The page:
First, why is this breach important? It goes far beyond the huge victim pool, but that is included in what I am about to say. As the EC Council’s Certified Ethical Hacking class teaches, you need to think like an attacker and ask yourself “What would an attacker do with the information obtained from this breach?” The possibilities are vast. Marriott hasn’t finished decrypting the duplicated data they discovered, but the number currently stands at 500 million guests who made a reservation at a Starwood property. Roughly 327 million of these victims included some type of combination of name, address, phone number, email address, passport number, date of birth, gender, arrival and departure information, along with their Starwood Preferred Guest account information.
Now, an attacker can utilize this information in a variety of ways. One way that is being discussed is combining this new information with information from earlier breaches (Equifax, Yahoo, Target) and build a fairly extensive personal database on the victims. If the victim works for the government or holds a sensitive position, this could create devastating results. Some have described it as a “national security risk” and while I might not go quite that far, it is most certainly a risk to the individuals involved!
Secondly, there could be a massive amount of phishing campaigns launched with the information stolen during this attack. With the information that has been released, I can foresee an attacker crafting a very clever phishing campaign either against the victims, or using the victims information against others. Phishing creates multiple dangers for both corporate entities and private individuals and information such as this can be easily used to created realistic, malicious phishing campaigns.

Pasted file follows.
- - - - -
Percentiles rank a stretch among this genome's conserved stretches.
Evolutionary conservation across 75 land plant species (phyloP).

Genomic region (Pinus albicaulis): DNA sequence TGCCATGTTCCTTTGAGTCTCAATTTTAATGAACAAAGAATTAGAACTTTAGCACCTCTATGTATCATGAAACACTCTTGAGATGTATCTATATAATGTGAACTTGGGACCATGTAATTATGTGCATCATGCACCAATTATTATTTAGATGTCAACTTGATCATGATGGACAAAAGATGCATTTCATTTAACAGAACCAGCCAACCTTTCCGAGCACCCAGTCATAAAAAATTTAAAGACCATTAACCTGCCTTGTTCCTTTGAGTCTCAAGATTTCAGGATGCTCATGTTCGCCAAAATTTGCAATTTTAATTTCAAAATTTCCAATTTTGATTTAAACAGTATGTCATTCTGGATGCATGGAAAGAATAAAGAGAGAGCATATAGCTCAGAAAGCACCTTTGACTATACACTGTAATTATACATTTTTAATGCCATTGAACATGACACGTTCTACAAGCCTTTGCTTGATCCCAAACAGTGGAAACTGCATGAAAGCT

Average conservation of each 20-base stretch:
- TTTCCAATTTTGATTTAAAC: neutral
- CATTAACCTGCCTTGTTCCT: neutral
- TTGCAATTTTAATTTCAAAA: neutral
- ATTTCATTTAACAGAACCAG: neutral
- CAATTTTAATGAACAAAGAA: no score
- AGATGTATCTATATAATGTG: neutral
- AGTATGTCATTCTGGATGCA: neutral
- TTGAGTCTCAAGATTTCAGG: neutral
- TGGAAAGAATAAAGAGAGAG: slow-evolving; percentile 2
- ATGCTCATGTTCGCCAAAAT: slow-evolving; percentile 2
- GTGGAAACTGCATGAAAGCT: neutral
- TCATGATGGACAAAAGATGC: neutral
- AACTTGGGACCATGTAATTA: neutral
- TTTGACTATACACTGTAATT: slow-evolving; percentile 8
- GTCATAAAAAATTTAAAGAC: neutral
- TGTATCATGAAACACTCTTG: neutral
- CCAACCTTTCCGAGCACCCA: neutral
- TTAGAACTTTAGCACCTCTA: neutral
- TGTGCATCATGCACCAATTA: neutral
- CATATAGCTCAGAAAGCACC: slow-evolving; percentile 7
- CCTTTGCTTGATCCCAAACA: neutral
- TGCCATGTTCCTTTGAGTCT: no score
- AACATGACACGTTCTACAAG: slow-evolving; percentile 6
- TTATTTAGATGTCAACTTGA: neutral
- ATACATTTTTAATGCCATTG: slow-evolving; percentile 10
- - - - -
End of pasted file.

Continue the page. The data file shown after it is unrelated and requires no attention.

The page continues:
We will all need to increase our vigilance in response to these attacks and educated other users to be aware of some of the ramifications that could follow.
When it comes to M&A, the business world has crafted extensive methods for acquiring other businesses, many of which focus almost entirely on fiscal considerations. What can the company gain from the acquisition of the other company? How can profits be improved? What margin of growth will we experience by taking on the associated business? The list goes on and on, but sadly one thing is often missing from the M&A process: cybersecurity!
As we can see from the Marriott breach, often times cybersecurity is either not even thought of or is merely given a cursory treatment during the merger process, and this needs to change. In my own career I have been involved in several breaches that involved an acquired businesses, most of which, thankfully, were easily contained and did not create the sort of problems that Marriott is currently facing, but relying on luck is not a good business strategy!
As a cybersecurity professional you can use events such as this to educate your executive management, create an internal M&A process, and help to make your business safer! In order to safely deal with acquisitions, you need to bring to the table a wide range of cybersecurity knowledge and apply it to the process. This doesn’t have to be extremely difficult or time consuming, but once it is in place and practiced, it can do much to enhance both businesses’ cybersecurity posture.